Wednesday, 23 May 2012

Day 24: Walking Washington

The weather forecast called for deteriorating conditions as the week progresses, so we decided to take our first day outdoors on a walking tour of the buildings and monuments of the city.

But the first problem was getting tickets for the subway. It took us several days last year to figure out Amsterdam's tickets. Well, the Metro here advertises itself as "safe and simple to use". Like their ticket machines.
Whoa, nellie
It could be as simple as "I am here and want to go there". The machine would reply "That's $2.10". You would pay and get tickets. But no. Here, you look the fare up on the table in the upper right corner by finding the station. Then you need to know the time of day (fares change 3 times a day). Then you enter the fare you have calculated. Then you hope you're right.

Anyway, we started our tour where you should start: The White House.
Note the 2 dudes on the roof 
The lights are on
Next comes the two toned Washington Monument (construction was paused during the Civil War and restarted using different stone).
You see this everywhere. Stay tuned for more shots
Then to the WW2 Memorial, where veterans were doing ceremonies.
One side for each side 
One tower for each state 
One whole lot of vets
Next the Vietnam Veteran's memorial.
Tons of kids
There's a lot of names on that one. 58,272 names.

Then came the Lincoln Memorial.
Perhaps the statue's perspective could have been better
A moving spot, though
Great views from here back towards the Captiol building.
Note the pool and the mall 
The designer of the city was good
The reflecting pool is empty, undergoing repairs, and most of the National Mall is torn up for new grass or something.

Then came the Korean War Memorial, strangely built only in 1995, more than a few years after that war was finished.
More traditional?
Thence to the Martin Luther King Jr. memorial.
"Out of a mountain of despair, a stone of hope"
Then the incredibly (unjustifiably?) large FDR Memorial, with 4 concourses and multiple fountains -- and his dog.
One of 4 bronze statues 
The dog was a nice addition. Made the country a better place.
Thence to the Thomas Jefferson memorial.
From across the tidal pool 
Nice ceiling
From the other side of the pool
And all the while, the Washington monument stands visible from most places.
From the FDR memorial 
From the Jefferson memorial. White House on the left
Speaking of the White House, Mr. Obama arrived while we were there.
Marine 1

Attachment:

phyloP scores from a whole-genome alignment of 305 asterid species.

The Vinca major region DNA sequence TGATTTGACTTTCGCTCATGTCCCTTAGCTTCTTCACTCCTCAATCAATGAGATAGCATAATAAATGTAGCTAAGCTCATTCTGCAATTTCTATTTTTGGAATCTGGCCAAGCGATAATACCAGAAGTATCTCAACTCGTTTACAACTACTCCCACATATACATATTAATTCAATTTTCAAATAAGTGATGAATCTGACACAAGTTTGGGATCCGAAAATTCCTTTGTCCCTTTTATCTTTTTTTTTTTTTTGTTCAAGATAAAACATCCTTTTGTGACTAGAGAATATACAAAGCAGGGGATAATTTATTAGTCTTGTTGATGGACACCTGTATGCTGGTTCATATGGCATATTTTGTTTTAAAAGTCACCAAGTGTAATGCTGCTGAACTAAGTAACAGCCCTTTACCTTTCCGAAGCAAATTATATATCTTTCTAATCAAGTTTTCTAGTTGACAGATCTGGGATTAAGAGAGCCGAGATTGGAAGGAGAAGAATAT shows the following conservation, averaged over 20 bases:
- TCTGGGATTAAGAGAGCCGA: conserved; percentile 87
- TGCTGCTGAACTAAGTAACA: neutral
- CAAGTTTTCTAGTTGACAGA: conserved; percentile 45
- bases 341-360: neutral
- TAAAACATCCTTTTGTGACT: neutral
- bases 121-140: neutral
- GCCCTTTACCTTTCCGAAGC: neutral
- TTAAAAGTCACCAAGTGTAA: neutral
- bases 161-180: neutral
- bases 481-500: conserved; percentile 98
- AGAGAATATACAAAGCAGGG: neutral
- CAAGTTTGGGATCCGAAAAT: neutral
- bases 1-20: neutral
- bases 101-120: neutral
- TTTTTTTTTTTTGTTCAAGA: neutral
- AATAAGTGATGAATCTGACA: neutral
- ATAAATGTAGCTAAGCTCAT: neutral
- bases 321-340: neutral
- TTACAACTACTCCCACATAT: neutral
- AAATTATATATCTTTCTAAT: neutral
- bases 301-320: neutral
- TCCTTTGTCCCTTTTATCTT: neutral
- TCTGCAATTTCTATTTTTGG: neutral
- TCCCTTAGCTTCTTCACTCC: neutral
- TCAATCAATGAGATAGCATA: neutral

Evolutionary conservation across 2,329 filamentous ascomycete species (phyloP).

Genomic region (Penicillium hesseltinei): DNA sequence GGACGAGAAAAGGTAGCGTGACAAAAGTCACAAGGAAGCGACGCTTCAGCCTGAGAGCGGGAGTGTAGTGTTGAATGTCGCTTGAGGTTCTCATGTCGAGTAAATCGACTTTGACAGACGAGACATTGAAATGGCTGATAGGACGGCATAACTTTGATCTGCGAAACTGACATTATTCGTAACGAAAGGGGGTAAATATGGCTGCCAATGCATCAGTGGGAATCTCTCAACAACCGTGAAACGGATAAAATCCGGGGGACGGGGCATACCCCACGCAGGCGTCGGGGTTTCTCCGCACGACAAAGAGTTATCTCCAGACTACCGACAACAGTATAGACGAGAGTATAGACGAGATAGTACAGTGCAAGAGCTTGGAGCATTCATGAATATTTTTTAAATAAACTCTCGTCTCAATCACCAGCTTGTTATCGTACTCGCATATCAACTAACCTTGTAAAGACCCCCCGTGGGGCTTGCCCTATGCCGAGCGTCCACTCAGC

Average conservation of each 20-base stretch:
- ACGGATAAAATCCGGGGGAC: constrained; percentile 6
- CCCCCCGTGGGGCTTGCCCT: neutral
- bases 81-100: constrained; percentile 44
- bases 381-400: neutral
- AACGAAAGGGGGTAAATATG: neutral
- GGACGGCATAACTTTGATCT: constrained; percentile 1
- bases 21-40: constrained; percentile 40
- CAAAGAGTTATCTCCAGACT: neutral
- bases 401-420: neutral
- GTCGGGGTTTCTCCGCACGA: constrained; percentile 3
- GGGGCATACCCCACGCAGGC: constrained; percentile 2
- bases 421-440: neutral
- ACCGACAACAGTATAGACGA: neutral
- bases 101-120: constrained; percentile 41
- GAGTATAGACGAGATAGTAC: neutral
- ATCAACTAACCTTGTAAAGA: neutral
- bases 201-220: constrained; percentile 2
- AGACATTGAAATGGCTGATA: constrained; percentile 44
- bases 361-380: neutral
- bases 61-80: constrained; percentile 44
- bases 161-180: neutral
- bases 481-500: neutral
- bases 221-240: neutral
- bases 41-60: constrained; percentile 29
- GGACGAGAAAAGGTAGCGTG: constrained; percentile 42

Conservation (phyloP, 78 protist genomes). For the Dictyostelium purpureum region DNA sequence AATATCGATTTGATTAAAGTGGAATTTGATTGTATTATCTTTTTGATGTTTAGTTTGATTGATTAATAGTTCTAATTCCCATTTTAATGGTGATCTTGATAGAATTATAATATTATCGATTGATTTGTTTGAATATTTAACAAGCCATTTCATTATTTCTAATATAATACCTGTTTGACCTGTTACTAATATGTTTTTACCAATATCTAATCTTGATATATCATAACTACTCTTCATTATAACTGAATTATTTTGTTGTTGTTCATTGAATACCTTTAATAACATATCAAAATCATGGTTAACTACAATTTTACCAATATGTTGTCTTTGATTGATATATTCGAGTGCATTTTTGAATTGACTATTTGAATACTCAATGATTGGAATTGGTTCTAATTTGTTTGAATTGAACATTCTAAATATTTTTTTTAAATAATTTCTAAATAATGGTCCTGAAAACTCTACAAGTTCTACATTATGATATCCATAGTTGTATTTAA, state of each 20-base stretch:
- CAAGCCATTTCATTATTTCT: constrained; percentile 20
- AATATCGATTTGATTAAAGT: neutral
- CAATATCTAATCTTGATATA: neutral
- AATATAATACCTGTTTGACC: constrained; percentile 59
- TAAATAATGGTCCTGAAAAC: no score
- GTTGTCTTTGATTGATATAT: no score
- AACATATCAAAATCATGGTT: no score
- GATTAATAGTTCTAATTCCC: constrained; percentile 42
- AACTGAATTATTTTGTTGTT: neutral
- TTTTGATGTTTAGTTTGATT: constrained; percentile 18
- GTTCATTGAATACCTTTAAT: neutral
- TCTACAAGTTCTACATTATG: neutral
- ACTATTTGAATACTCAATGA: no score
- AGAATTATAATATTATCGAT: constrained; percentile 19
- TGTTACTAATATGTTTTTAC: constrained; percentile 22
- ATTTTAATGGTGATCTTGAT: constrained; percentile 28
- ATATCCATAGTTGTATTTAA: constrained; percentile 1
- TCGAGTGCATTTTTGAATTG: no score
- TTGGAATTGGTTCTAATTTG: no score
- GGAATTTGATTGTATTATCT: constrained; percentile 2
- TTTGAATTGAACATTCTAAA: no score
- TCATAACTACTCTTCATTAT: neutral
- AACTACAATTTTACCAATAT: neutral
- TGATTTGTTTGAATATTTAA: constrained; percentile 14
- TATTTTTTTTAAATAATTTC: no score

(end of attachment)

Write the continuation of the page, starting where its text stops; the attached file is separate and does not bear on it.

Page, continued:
...after the place was buzzed by police and secret service helicopters.
300' over the tidal pool
Washington has more than monuments. One example:
Note the French styled building next door, too
In fact, Washington is a beautifully laid out city with wonderful architecture. The only downside to this is that all the architecture is Greco-roman, which the Greeks and the Romans do better. At least you can time the buildings in Europe by the column caps (Ionic, Doric or Corinthian). Here, it's mix and match based on what looked good to the architect. The city was designed and laid out by a Frenchman, hence the plethora of French styled buildings and gardens. Which Paris does better. So if you have never been to Europe, this city is fabulous. If you've been to Europe, it looks like someone tried to copy a lot of the features of Europe. Not a bad copy, but a copy none the less.

We loved the Lincoln memorial. We liked the Jefferson and the Korean War one, and were split on the Washington Monument. We were puzzled by the absence of a WW1 monument (reason: it's in Kansas City). But none of the memorials touched us at all, and none came close to moving us like visiting the Menin Gate did. There's about the same number of names on the Menin Gate as on the Vietnam memorial. One brought us to tears. The other didn't move us at all. I wonder.

We were, however, touched by the endless hypocrisy of the messages. Like Mr. Jefferson writing a Declaration of Independence promising equality and justice for all (then writing a Constitution that declared slaves as 3/5th of a person). Mr. Lincoln fighting a Civil War for equality and justice for all. Mr. King, quite a few years later, fighting for equality and justice for all in the Civil Rights movement. Today, gays and lesbians fight to marry. Seems the Americans haven't figured out the concept of equality, and it's only been 250 years and 44 Presidents since they wrote it down in the first place. But I digress.

After our walking tour, we started our exploration of the various Smithsonian Museums. We started at Natural History, which turned out to be a tired, old style, very big but very boring place. In 1904, the then director of the Smithsonian "discovered" the Burgess Shales in Canada and over the space of 5 years, took tons of one of a kind fossils out. This is all that there is to see:
3 small display cases
The animal section was full of big critters they found, killed, stuffed and brought back to show the world in the 1800's. Except that now we know what an elephant or a platypus or a giraffe looks like, so I'm not sure why they're still on display.

About the only display of note was the artifacts from the Chilean mine rescue of 2010.
The actual rescue capsule 
Watches, bibles 
I'm hoping the other Smithsonians are better. Stay tuned for more days in Washington.

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